Julie Randles
Mitchel Resnick: Scratch creator, professor is an expert on helping student creativity flourish

Mitchel Resnick’s portfolio is packed with impressive titles and honors – a bachelor’s in physics from Princeton University, a master’s and Ph.D. in computer science from the Massachusetts Institute of Technology (MIT), where he works today. There’s even a stint as a science-technology journalist at Business Week, too.

But students and educators around the globe likely know him for his position as director of the Lifelong Kindergarten group at the MIT Media Lab. Oh, he has other titles there, too, such as the LEGO Papert Professor of learning research. Yet it was his sense of play that led to developing popular classroom software like LEGO Mindstorms and WeDo robotics kits, and the Computer Clubhouse, an award-winning network of 100 after-school learning centers for youth from under-served communities.

Still doesn’t ring a bell? Then let’s cut to the heart of why students love him: Resnick is the man behind Scratch software that millions of children have used to create interactive stories, games, music and art.

Whether you’re a parent or a teacher, “the core issues for cultivating creativity are the same,” he wrote in his book, Lifelong Kindergarten: Cultivating Creativity through Projects, Passion, Peers, and Play. “The key challenge is not how to ‘teach creativity’ to children, but rather how to create a fertile environment in which their creativity will take root, grow and flourish.”

And it’s not a topic where adults can hang back and hope for the best, as Resnick points out in his TED Talk. In fact, he’s skeptical about thinking of our youth as digital natives. Just as being fluent in a language means you can journal, tell a joke or write a letter to a friend, the same holds true with technology. Today’s students use technology to play games or chat on their phones, but that’s a far cry from creating technology or expressing themselves using technology.

That’s why Resnick has worked to provide all students of all ages and backgrounds with opportunities to learn to code – a skill he says is a fundamental communication tool in the digital age.

A turning point in Resnick’s career came when he heard educational computing pioneer Seymour Papert give a keynote address at the 1982 West Coast Computer Faire. Papert’s presentation sparked a new vision of what roles computers might play in people’s lives. “They weren’t just machines to get a job done – they could … change the way people thought about themselves and thought about the world. That was very exciting to me,” Resnick noted.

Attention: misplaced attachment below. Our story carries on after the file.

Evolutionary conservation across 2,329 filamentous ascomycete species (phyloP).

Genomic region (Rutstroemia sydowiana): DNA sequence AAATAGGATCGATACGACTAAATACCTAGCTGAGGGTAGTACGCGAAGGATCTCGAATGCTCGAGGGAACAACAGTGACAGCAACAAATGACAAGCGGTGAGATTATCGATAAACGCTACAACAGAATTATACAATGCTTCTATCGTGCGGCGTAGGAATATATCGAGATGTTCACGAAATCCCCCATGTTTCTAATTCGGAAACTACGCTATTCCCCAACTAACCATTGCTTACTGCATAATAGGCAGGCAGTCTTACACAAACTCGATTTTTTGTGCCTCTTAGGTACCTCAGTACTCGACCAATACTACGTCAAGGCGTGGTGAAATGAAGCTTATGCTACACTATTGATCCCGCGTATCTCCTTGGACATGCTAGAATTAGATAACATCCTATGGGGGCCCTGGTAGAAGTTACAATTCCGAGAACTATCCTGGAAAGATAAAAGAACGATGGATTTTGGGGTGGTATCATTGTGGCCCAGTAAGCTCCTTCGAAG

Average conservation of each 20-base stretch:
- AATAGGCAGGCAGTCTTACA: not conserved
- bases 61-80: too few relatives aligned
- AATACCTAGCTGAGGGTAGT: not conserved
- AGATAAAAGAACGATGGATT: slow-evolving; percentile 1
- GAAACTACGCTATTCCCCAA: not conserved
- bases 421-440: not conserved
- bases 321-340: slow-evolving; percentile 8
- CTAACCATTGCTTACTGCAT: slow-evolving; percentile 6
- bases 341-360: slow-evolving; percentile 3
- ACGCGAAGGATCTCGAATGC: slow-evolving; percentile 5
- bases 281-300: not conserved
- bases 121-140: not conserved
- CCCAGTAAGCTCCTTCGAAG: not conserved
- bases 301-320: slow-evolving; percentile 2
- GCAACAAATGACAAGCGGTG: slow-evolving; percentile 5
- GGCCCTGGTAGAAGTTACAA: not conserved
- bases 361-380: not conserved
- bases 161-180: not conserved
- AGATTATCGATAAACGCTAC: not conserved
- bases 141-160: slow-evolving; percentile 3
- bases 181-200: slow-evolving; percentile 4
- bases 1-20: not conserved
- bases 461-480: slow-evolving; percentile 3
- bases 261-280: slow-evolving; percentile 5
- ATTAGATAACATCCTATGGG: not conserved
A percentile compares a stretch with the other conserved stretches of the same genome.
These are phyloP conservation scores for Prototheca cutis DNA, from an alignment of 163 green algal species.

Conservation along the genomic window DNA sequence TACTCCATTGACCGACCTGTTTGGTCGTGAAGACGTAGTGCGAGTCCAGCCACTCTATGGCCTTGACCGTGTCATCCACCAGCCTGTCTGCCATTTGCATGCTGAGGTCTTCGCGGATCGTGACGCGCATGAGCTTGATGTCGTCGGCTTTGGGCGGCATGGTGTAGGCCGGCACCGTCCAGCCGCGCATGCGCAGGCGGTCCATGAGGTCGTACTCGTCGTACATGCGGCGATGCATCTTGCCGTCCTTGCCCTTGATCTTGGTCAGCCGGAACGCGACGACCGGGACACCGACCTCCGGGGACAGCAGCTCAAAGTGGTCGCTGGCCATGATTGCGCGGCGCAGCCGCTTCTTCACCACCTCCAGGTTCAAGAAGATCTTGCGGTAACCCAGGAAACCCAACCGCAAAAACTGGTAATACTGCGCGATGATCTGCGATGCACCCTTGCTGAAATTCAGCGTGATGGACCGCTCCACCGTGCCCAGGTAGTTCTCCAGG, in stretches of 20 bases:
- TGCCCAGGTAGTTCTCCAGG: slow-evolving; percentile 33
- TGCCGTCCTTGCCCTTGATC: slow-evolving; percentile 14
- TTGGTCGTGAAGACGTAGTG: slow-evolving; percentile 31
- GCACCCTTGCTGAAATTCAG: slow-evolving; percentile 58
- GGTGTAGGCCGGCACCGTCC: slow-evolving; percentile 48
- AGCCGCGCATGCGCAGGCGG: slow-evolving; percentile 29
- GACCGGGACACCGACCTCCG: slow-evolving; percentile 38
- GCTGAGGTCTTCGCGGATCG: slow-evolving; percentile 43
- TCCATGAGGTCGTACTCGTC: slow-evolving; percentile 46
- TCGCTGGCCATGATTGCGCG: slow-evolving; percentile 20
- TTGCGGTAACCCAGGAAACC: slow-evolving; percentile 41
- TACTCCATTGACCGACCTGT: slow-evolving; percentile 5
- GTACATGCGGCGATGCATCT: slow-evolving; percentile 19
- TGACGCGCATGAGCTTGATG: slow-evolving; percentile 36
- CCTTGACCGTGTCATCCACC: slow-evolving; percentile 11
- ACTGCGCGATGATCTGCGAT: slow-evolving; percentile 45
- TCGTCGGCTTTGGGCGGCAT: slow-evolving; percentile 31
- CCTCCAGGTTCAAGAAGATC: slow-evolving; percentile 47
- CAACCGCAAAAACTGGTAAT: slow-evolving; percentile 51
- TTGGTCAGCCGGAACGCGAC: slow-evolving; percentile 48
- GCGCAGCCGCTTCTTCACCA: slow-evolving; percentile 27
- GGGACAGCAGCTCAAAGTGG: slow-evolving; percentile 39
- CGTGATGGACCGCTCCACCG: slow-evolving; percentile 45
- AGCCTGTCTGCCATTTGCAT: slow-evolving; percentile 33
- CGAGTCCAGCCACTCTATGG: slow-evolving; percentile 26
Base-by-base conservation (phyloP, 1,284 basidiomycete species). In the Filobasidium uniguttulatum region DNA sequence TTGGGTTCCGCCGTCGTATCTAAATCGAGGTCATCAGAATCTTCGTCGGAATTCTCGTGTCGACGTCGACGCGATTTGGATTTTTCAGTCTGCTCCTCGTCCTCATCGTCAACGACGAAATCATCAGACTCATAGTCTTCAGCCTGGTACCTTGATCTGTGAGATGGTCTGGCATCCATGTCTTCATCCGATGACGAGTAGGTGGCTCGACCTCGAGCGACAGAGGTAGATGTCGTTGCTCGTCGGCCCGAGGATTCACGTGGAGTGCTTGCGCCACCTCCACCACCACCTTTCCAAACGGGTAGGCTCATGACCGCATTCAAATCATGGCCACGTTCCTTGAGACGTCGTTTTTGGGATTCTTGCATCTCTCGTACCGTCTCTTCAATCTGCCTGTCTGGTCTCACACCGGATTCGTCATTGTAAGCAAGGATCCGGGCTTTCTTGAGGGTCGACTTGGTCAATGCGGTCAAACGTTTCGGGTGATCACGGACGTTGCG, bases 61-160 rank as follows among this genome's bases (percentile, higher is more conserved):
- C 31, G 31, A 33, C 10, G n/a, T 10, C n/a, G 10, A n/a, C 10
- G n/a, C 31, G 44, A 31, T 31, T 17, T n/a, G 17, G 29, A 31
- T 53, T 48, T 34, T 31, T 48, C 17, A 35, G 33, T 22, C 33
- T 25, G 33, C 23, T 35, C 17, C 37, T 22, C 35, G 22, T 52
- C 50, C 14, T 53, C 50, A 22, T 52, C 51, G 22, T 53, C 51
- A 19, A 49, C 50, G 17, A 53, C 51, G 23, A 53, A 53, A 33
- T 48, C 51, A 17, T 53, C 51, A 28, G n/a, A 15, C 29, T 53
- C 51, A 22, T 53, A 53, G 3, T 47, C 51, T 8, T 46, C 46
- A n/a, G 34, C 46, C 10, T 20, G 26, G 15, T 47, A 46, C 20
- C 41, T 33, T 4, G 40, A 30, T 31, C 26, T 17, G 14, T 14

Resnick, winner of the 2011 McGraw Prize in Education, the 2013 EdMedia Pioneer Award from the Association for the Advancement of Computing in Education and a 2018 ISTE Making IT Happen Award, shares his thinking on coding, playfulness and digital creation.

What was the first computer you used? Do you remember the first program you wrote that you were really proud of?

I first used a computer in 1972 in a 10th grade class called “Computer Concepts.” We wrote programs on punch cards and ran them on the school district’s minicomputer. I remember writing a poker-playing program where users decided which cards to keep or discard by flipping switches on the front panel of the minicomputer.

Is learning to code as important as learning to play a musical instrument, for example? Where should it fall in the priority list of a school?

I see coding as a new type of literacy. As children learn to code, they learn new ways to organize, express and share their ideas. That’s important for everyone. Just as all children should learn to write, I think all children should learn to code.